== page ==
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Cathedral | Study Guide

Raymond Carver

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Cathedral | Quotes


A blind man in my house was not something I looked forward to.


The narrator is blunt about expressing his prejudice against blind people. The pun that occurs between the words blind and looked foreshadows a coming connection between the narrator and the blind man.


She told me he touched his fingers to every part of her face.


The narrator's wife told him that, 10 years ago, on the last day she worked for Robert, he'd asked if he could touch her face. They'd become good friends, and she agreed. As the narrator recounts this incident, he displays jealousy regarding what he suggests might have been a sexual undercurrent to the interaction.


Next to writing a poem every year, ... it was her chief means of recreation.


The narrator describes the significance of his wife's audiotaped communication with Robert. His cynical, mocking tone demonstrates his dismissiveness of both her relationship with Robert and her poetry writing—the two means through which she shares her feelings.


'You don't have any friends,' she said.

Narrator's wife

The narrator tells his wife that because he doesn't have any blind friends, he won't ever inconvenience her by inviting a blind person for a visit. In reply, she pinpoints one major reason he is lonely and discontented.


He never even knew what she looked like ... . Pathetic.


The narrator, here characterizing Robert and Beulah's marriage, completely misses the point that their relationship went much deeper than physical appearance.


My wife finally ... looked at me ... she didn't like what she saw.


The narrator, perhaps really seeing his wife for the first time in years, voices a fear that his wife cares more for Robert than she cares for the narrator.


I waited in vain to hear my name on my wife's sweet lips.


Although the narrator's wife and Robert are catching up on important events in the last 10 years of their lives, it's significant that she doesn't consider meeting and marrying the narrator to be important events. The omission suggests the depth of isolation between the narrator and his wife.


My wife looked at me with irritation. She was heading toward a boil.


The narrator turns on the TV because the conversation seems to be slowing down. His wife's response suggests an irritation with the devices, technological and otherwise, the narrator employs to avoid real communication.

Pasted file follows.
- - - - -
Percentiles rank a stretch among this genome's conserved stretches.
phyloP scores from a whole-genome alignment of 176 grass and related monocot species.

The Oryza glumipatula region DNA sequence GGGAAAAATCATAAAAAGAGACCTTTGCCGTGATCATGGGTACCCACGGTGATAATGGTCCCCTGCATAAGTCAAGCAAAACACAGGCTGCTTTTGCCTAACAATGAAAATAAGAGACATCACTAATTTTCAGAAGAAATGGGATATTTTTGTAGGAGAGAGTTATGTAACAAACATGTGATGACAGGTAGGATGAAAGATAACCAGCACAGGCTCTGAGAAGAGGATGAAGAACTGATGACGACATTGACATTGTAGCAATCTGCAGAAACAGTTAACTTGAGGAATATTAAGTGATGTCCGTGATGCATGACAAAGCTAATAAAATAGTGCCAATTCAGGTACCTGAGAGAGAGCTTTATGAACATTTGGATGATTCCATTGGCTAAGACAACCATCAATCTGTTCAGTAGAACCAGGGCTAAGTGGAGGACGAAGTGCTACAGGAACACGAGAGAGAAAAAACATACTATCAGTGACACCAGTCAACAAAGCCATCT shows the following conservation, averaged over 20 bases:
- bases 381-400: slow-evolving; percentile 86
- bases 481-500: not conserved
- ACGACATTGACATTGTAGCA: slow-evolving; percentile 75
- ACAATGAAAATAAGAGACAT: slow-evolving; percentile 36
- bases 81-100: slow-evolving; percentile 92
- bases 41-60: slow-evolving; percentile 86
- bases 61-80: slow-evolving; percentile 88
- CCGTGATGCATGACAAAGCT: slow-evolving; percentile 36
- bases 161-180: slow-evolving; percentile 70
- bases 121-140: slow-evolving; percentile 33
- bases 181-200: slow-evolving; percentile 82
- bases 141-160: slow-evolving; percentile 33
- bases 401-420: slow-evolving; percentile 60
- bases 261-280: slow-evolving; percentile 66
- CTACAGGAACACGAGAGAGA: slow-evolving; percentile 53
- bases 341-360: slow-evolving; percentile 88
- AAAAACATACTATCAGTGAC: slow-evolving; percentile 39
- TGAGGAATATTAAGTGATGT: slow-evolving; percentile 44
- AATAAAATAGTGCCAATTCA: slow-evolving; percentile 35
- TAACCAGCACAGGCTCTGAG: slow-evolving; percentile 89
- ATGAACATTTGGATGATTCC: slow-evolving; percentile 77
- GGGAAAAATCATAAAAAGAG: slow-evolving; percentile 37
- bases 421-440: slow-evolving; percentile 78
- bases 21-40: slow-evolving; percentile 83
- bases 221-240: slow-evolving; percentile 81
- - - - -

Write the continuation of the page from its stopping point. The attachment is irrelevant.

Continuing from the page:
My wife and I hardly ever went to bed at the same time.


The narrator reveals the lack of physical, as well as emotional, intimacy in his marriage. This relationship contrasts with that of Robert and Beulah, who, through the 20-peso coin, remain connected even beyond death.


I had these dreams. Sometimes I'd wake up ... my heart going crazy.


The narrator describes one internal manifestation of his disconnectedness: frequent sleeplessness and nightmares. Although the surface of the narrator's life appears content, his inner turmoil tells the real story.


I'm always learning something. It won't hurt me to learn something tonight.


As a foil or contrast to the narrator, Robert's intellectual curiosity is evident when he assures the narrator he'll be interested in the TV documentary about cathedrals.


Put some people in there now. What's a cathedral without people?


Robert coaches the narrator as they draw a cathedral together, but the real lesson is one in communication. An uninhabited cathedral, like a home, is worthless. Importantly, habitation is not about physical presence, but about the relationships among the people. The narrator's home is physically but not emotionally inhabited.


I was in my house ... But I didn't feel like I was inside anything.


The narrator draws the cathedral with his eyes closed and with Robert's hand clasped over his. The experience of blindness and human touch yields for the narrator a transcendent feeling of freedom, perhaps from his own limited existence.

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